“You’re a hypocrite, Melanie,” he continued. “You’re all about how evil the club is, but who’s watching your kid right now so you can go out and party?”
“Dancer,” I admitted, wishing like hell I’d just hired the kid down the street. But she’d invited her boyfriend over last time, and while I was pretty sure Izzy hadn’t seen anything, I didn’t feel like I could trust two horny teens to watch her . . .
“Yeah, and who helped you move into your house?”
“You and Reese.”
“Me and Reese and Horse and the prospects,” he said. I was starting to get the ugly sense I wasn’t going to win this fight. “When your car broke down, who towed it in and had it fixed?”
“Reese,” I whispered.
“Yeah, and which one of us wound up in the hospital after that homeless motherfucker went on the attack? Call me crazy, but if I remember correctly that was you, Mel. You know, you with your job where you see more blood and guts and destruction in one night than I see in a year?”
“That’s unfair and you know it,” I snapped. “You forgot one key point—my job is fixing those people, helping them.”
“And I’m sure Izzy will be very comforted by that fact when you turn up dead because some guy named Todger ambushed you in the parking lot,” he snarled. “But the good news is that he probably won’t even remember what he did, so I guess that makes it all okay, right?”
“I hate you. I wish you’d stayed in that prison,” I hissed. “Then I’d never have to deal with your shit.”
“Is that what you really want?” he asked. “Me gone—really? Because I’m the one who shows up at your place to fix the fucking sink when it’s leaking. And the dryer—remember when your dryer broke? I found you a new one on craigslist, hauled it over, and hooked it up. Guess you forgot that part. But if you really want me gone, I can make that happen. I got offered an art fellowship in New York last week—a chance to study with people who know their shit. People who can teach me. They’re waiting on an answer, Mel. It’s everything I’ve ever dreamed of, right there on a fucking platter waiting for me. Is that what you really want?”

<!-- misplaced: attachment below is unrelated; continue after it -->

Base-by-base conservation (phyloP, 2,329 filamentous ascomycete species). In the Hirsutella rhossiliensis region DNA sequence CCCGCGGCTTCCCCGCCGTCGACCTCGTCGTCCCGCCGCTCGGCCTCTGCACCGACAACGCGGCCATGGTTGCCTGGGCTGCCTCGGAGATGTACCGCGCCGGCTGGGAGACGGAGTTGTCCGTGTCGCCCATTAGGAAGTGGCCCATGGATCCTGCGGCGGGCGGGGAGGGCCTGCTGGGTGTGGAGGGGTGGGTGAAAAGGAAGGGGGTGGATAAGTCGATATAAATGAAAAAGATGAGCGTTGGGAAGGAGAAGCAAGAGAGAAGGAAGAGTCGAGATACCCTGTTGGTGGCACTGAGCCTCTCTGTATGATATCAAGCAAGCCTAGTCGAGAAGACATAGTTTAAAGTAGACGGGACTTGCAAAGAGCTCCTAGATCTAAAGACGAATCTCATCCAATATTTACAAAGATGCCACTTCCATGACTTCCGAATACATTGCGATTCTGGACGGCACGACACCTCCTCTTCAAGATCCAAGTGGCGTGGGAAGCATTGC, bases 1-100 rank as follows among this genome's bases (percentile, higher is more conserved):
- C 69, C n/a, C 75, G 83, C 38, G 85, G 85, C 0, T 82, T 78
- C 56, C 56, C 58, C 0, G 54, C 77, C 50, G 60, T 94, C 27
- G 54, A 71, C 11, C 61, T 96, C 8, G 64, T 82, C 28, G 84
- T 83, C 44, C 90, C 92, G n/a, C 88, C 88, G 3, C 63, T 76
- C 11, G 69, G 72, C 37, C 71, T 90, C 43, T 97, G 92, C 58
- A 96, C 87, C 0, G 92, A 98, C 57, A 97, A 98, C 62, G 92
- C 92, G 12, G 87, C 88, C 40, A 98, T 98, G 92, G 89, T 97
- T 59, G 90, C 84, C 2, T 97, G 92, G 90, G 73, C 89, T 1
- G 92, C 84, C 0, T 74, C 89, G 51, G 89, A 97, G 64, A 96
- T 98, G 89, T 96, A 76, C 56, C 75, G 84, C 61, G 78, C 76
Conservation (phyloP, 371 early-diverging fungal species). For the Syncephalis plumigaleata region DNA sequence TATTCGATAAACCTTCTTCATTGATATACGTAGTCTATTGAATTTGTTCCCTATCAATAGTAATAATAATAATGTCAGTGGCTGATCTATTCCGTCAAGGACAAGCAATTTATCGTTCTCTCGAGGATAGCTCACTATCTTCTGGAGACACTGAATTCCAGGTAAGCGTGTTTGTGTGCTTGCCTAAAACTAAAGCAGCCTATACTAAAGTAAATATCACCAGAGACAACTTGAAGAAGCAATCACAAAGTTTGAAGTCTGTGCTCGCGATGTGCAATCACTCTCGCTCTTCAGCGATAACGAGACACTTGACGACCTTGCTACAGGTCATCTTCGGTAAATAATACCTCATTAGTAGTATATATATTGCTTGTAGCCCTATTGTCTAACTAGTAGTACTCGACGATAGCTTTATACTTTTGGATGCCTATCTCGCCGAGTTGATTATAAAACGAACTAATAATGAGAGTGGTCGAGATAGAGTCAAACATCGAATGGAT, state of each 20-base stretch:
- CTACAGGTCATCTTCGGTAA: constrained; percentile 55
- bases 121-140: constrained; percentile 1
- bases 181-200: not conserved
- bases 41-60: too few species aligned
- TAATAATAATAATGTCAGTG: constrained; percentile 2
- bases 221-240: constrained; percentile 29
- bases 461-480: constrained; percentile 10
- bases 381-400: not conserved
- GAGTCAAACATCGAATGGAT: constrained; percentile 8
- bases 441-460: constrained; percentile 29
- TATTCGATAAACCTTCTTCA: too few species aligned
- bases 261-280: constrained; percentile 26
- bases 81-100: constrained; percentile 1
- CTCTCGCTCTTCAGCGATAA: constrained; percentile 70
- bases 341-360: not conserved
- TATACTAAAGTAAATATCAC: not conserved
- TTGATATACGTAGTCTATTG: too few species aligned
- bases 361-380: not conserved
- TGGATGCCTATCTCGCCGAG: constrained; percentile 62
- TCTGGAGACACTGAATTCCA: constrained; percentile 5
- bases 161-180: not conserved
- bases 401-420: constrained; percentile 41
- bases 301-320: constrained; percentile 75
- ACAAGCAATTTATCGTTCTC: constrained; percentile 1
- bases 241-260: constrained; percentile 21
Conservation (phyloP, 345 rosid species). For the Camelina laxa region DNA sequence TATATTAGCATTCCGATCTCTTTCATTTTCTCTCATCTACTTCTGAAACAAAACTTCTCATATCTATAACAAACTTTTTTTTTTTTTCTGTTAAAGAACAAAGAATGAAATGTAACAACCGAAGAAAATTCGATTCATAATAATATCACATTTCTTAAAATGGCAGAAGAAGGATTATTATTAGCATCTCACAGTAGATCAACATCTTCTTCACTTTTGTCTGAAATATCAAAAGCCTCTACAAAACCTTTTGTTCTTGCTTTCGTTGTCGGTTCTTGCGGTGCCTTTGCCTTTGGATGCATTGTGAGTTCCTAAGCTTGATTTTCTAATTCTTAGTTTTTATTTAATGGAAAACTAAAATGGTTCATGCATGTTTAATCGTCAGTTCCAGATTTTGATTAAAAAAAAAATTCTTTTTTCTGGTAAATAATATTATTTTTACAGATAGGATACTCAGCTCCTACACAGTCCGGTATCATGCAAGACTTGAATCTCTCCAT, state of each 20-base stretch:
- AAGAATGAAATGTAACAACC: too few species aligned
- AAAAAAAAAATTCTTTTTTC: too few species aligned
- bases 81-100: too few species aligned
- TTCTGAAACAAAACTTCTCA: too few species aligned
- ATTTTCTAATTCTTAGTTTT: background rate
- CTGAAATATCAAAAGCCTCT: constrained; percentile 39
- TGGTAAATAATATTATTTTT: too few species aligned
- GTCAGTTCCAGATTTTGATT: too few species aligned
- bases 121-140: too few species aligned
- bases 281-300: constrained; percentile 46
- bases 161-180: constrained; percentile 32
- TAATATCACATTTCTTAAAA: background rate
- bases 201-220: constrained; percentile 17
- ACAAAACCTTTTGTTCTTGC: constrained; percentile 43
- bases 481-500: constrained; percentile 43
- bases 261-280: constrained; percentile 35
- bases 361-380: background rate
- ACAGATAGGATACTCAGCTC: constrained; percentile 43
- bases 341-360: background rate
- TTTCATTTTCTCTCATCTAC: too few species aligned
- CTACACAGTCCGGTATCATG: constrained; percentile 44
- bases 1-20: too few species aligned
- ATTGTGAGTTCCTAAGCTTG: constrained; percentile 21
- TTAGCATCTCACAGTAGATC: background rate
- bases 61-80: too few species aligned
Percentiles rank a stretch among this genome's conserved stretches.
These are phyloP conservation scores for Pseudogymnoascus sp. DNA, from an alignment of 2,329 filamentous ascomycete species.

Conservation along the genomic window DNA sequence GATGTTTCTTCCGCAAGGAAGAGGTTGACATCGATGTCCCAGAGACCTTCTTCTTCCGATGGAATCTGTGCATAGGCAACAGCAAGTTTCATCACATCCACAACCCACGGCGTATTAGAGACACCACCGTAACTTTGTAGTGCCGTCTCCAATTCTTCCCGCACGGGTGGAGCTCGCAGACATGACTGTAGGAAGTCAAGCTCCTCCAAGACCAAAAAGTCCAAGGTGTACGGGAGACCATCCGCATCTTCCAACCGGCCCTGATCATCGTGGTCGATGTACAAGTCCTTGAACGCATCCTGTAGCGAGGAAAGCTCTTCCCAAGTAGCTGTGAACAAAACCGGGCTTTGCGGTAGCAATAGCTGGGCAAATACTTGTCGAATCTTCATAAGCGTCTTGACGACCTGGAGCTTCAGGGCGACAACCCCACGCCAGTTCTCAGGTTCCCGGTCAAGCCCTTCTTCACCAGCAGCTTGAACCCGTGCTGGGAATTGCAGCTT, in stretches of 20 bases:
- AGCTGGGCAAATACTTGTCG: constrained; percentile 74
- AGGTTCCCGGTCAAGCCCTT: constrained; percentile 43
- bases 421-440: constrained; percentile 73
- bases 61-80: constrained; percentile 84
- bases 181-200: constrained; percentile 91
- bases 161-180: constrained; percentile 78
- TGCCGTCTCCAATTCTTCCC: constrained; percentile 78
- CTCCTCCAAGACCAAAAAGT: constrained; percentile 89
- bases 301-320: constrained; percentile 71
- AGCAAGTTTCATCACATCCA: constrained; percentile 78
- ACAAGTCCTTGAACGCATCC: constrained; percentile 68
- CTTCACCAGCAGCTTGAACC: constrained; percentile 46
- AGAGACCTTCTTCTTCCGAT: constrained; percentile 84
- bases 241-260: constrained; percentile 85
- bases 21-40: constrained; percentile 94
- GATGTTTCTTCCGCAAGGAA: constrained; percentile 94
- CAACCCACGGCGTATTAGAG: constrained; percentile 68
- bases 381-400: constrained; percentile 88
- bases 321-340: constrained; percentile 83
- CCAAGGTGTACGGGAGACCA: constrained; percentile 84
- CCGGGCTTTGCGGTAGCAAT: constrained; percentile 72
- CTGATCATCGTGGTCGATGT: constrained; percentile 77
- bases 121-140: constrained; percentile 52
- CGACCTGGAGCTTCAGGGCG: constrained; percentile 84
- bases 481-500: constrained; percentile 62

“What?” I gasped, stunned. “You got offered a fellowship?”
“Yeah, a damned good one,” he said, face still hard. “You know my stuff’s selling more and more . . . all those city people love it because it’s so raw. It could be a big deal.”
I felt like I’d been punched in the gut. Izzy . . . How would I tell her? Oh God. I couldn’t wrap my head around it.
“Still hate me, Mel?” he asked softly. I shook my head, because I didn’t. Of course I didn’t. The thought of him leaving again hurt me, hurt me as much as it had the first time. That was the problem, of course . . . not that I didn’t care about him, but that I cared too much. “Do you really want me gone?”
“No,” I whispered, and I meant it. “I mean, I want you to have the opportunity, but . . . God, that would kill Izzy. And what about the club?”
“Despite what you seem to think, they’re my brothers. They actually give a shit about my happiness.” Unlike some. He didn’t have to say the words. “I can take a leave anytime I need to, did you realize that? BB did when his mom was dying. I’ll admit it—I used to worry that they’d kick me out if I wasn’t useful. But they’re my family, Mel. You should understand that by now. Business is business, but family is what it’s really about. Riding bikes with my brothers. The business side is just a means to an end.”
Oh God. I shivered, despite the heat blasting through the SUV.
“You’re taking it, aren’t you? You’re leaving us.”
Painter laughed, but there was no humor in the sound.
“No, Melanie,” he said softly. “I’m not.”
“Because I’d rather die than lose my daughter. This is my home, Mel. My life was shit as a kid. No dad. My mom wasn’t worth a damn and once I hit the system it was all over. You think they can offer me anything in New York more valuable than what I already got here? I got a second chance with Izzy, and I will never let her go. Never. I’d rather be dead than lose her again.”
Sniffing, I realized my eyes were starting to water. Ah hell. I hated it when I cried. Hated. It. And how dare he turn this all back on me? I hated him, too.
Thank God he wasn’t leaving us.
“I’m glad you’re staying,” I managed to say. Painter snorted, then shifted the SUV back into gear. I sniffled a little as he started driving toward my little house in Fernan. It wasn’t much, but it had a fenced yard that Izzy loved. Not only that, someday it would be ours.
No landlords to hassle us. No leases to negotiate or rising rent.
“It was a flattering offer,” Painter admitted, turning down Sherman. “But I already lost way too much of Izzy’s life. Not to mention I fuckin’ hate cities. Way too many damned people. Just like being in prison again.”
That made me laugh, a pathetic sound but still better than crying.
“I’m sorry I called you an asshole,” I said after a long silence.
“It’s okay,” he replied. “I am an asshole. And what you went through on your own with Izzy and everything, that’ll never be okay. But I’ve grown up since then, and I’m a loyal fucker. One day you’re gonna figure out that I’m serious when I say I’m here to stay.”